In today’s threat landscape, cyber security isn’t just an enterprise concern, nor is it entirely a government concern. In fact, enterprise and government cyber security go hand in hand: corporate espionage can have ramifications for national economies and foreign relations, and cyber surveillance by national actors can affect the enterprise as well. That’s why we believe it’s important for the enterprise to understand the government stance on cyber security.
To learn what that stance is and what security challenges government agencies are facing, we spoke to retired US Air Force Colonel Cedric Leighton. Over the course of his career, Col. Leighton has served in various capacities in the US intelligence community, in addition to working in combat operations during Operation Iraqi Freedom. And he also served as the Former Deputy Training Director at the NSA, training personnel in both signals intelligence and cyber warfare. Here are some of Col. Leighton’s insights and how they apply to the enterprise.
Col. Leighton: “The state of cybersecurity is a really dangerous area right now…There’s no way that the standard antivirus suites and the standard firewalls can actually keep track of all that and have a meaningful, really deterrent effect on any of these different variants that are out there.”
The same holds true for the enterprise. Cloud computing is turning traditional models of infrastructure security on their heads. The enterprise perimeter has all but disappeared, and firewalls and antiviruses are less than adequate to protect enterprise data and resources in public cloud infrastructures, on mobile devices, or in environments compromised by shadow IT.
Col. Leighton: “Every business and even every individual is vulnerable to cyberattacks today. It becomes very important to weave in solutions such as CipherCloud’s, because right now there is no adequate policy from the federal government to address this issue.”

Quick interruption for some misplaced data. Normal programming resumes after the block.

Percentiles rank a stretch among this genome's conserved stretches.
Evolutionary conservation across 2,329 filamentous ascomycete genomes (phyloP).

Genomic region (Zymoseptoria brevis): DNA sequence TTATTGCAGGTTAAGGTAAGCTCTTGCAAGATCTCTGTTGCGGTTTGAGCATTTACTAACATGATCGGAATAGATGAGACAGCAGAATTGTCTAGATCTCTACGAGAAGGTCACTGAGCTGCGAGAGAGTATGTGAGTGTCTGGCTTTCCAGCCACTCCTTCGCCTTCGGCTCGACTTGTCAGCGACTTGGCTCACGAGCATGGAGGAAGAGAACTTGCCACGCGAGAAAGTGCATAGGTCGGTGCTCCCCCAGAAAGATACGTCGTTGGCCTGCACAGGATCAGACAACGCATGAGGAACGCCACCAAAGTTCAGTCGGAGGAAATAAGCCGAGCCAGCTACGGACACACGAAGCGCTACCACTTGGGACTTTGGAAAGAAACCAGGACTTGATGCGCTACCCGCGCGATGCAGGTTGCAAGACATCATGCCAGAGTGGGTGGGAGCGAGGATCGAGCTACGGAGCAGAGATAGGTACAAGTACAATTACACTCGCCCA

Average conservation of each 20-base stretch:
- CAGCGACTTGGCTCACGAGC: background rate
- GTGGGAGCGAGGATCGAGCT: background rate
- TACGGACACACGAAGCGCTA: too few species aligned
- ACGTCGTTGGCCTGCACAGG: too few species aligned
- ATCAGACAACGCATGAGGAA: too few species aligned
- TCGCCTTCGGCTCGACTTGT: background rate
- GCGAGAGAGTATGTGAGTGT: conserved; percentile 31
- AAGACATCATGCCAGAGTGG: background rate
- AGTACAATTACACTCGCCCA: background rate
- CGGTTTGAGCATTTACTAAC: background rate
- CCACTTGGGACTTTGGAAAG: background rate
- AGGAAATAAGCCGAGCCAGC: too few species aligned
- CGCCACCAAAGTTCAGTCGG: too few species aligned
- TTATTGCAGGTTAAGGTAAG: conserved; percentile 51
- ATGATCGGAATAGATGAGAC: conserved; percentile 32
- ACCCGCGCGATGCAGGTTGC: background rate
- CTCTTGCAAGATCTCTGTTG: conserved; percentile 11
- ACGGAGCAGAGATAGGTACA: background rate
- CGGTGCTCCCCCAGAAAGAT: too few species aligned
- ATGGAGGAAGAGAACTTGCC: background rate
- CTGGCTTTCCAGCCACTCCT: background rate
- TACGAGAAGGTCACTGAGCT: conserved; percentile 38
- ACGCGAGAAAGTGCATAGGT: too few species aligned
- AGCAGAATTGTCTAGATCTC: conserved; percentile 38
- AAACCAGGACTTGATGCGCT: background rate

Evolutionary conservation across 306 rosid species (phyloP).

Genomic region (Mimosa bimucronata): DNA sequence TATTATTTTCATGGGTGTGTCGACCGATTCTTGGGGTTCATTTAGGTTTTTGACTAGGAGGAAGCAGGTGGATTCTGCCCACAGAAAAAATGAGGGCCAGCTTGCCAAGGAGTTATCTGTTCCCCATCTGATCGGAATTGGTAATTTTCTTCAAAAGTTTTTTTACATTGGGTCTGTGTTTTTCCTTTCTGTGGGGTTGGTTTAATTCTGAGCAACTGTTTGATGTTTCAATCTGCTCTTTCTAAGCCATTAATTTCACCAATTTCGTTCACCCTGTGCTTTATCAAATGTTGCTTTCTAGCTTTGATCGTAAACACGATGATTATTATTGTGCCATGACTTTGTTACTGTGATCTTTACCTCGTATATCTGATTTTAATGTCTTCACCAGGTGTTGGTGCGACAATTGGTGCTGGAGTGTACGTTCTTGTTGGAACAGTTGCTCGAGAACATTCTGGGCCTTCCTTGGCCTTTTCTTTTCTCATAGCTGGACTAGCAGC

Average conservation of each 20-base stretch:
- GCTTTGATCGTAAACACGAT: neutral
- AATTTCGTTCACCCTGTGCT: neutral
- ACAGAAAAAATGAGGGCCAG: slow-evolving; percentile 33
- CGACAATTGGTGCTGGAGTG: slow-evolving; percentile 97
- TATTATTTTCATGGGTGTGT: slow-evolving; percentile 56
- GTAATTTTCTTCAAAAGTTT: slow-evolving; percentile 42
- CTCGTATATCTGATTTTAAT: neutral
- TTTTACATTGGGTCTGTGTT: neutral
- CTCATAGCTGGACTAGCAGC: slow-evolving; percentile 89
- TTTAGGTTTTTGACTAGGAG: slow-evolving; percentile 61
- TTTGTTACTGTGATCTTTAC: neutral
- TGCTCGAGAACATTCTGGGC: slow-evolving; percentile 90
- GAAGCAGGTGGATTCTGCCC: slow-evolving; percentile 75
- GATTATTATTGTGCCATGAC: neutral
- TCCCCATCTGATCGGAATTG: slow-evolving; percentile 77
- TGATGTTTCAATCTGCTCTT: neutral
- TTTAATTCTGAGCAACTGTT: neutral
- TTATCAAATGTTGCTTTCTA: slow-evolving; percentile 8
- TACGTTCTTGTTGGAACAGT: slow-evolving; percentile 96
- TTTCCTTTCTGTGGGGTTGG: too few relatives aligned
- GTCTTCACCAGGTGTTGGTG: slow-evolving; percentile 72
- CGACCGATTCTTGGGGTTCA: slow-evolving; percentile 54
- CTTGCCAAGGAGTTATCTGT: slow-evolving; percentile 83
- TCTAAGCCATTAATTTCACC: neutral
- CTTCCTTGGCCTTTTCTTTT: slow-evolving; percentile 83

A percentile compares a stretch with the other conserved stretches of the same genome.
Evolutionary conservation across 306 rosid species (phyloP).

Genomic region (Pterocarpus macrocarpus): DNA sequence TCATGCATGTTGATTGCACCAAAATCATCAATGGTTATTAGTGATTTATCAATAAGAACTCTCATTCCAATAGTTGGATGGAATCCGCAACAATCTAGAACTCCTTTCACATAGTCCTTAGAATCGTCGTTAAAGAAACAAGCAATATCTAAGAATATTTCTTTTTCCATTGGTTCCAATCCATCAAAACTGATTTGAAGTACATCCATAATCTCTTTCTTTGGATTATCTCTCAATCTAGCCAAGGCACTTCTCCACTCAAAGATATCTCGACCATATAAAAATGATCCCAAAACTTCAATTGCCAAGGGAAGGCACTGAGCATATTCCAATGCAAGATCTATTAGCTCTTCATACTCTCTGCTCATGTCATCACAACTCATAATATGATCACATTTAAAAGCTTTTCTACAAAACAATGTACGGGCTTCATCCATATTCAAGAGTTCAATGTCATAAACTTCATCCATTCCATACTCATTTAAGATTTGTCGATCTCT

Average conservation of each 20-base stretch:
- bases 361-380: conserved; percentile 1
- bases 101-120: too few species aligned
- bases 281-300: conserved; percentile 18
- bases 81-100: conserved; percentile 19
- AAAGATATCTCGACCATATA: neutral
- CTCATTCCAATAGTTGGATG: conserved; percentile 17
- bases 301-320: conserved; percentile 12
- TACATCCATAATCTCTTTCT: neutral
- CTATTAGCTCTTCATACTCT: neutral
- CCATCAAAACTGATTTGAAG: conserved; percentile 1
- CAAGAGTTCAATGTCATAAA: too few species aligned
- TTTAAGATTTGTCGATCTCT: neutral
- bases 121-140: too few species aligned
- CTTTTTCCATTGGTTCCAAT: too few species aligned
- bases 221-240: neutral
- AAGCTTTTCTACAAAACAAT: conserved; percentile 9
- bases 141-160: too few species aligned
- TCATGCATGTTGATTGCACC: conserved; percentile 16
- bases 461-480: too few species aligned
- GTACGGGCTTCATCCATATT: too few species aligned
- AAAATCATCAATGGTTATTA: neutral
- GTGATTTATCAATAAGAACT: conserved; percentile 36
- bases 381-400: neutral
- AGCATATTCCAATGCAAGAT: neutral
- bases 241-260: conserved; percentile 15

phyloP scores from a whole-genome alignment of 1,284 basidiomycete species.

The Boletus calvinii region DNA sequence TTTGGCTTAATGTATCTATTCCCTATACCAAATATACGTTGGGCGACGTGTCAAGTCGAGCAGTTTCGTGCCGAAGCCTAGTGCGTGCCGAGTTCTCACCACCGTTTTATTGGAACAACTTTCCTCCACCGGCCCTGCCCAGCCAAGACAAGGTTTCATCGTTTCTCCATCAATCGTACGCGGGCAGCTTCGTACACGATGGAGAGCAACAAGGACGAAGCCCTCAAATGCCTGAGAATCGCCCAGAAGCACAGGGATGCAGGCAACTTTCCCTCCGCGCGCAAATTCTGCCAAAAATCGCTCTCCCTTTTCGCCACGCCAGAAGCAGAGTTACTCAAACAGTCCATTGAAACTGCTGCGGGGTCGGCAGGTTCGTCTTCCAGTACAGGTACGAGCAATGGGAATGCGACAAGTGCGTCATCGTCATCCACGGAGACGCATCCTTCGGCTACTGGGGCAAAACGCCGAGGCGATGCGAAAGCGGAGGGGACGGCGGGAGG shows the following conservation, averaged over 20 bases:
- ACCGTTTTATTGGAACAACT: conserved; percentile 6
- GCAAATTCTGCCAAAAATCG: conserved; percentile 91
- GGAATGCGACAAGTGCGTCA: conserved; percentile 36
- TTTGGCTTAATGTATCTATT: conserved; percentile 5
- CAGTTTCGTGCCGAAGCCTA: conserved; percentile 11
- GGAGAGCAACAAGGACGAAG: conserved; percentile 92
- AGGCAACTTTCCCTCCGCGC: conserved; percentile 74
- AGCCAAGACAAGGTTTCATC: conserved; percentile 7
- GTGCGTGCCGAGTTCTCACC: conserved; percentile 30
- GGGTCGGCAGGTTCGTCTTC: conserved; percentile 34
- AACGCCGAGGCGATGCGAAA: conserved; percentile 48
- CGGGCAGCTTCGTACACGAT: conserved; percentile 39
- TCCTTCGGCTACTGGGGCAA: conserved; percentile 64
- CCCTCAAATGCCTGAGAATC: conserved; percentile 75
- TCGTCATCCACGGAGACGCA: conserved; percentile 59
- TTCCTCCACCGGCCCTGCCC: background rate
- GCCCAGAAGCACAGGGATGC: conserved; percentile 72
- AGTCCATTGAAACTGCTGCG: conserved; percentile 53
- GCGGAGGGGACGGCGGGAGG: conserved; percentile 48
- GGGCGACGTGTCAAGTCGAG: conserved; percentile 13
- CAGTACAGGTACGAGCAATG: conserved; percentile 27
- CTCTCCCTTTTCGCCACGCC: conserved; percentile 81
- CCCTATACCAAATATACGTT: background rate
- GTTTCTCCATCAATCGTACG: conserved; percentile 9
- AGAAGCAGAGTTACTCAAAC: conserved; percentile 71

In the enterprise, regulatory compliance is often a key cybersecurity priority, with HIPAA, HITECH, GLBA, and PCI-DSS among the most common regulatory burdens organizations must bear. But compliance isn’t everything, as we learned from the Target breach. In fact, most data privacy regulations fall short of providing a truly effective framework for data protection, hampered as they are by the slow pace of legislative change compared to the rapid rate of technological development from both the security and cyber criminal sides. The truly security-minded organization must go beyond the basic requirements outlined by data privacy regulations if it wants to keep its information secure from attackers.
Col. Leighton: “Look at solutions such as CipherCloud’s, because they are going to be very important to securing data and making sure that the data only goes to the intended recipient and not to anybody else.”
Here, Col. Leighton hits on the key point that enterprises must understand when it comes to cloud data security: the fact that it has to revolve around data security. In a world where data is in constant motion and outside the enterprise perimeter more often than not, any security measures that do not directly secure the data itself leave that data vulnerable to theft or exposure. This makes technologies such as cloud encryption and tokenization especially critical.
In the full interview video, Col. Leighton provides many more insights and much more guidance for cybersecurity managers and executives.